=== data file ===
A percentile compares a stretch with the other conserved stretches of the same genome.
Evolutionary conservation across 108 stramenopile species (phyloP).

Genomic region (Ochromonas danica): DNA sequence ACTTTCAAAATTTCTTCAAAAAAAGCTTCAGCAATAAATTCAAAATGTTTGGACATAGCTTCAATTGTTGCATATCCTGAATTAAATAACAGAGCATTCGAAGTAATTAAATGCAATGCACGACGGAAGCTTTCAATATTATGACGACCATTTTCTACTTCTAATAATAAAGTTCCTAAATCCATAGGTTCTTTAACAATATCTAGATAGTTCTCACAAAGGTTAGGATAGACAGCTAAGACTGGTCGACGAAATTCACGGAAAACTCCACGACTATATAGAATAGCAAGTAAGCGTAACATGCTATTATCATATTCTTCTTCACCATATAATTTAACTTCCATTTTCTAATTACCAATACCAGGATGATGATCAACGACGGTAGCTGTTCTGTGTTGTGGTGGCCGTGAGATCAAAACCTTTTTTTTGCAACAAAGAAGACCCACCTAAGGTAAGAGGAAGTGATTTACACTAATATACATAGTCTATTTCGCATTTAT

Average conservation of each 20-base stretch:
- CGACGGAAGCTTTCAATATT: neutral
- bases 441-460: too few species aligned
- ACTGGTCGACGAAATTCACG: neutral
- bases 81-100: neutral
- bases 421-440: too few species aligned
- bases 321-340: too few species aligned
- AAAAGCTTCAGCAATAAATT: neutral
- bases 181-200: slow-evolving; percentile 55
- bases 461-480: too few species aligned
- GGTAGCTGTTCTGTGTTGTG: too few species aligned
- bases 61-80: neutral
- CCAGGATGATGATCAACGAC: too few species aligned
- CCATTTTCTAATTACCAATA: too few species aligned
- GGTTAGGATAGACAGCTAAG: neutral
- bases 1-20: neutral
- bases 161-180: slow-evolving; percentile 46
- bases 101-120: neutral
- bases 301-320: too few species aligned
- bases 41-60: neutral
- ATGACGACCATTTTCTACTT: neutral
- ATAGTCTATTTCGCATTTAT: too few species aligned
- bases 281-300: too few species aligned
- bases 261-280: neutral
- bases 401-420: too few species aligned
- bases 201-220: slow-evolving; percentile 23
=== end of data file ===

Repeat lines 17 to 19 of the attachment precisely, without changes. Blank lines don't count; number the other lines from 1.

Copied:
- CCATTTTCTAATTACCAATA: too few species aligned
- GGTTAGGATAGACAGCTAAG: neutral
- bases 1-20: neutral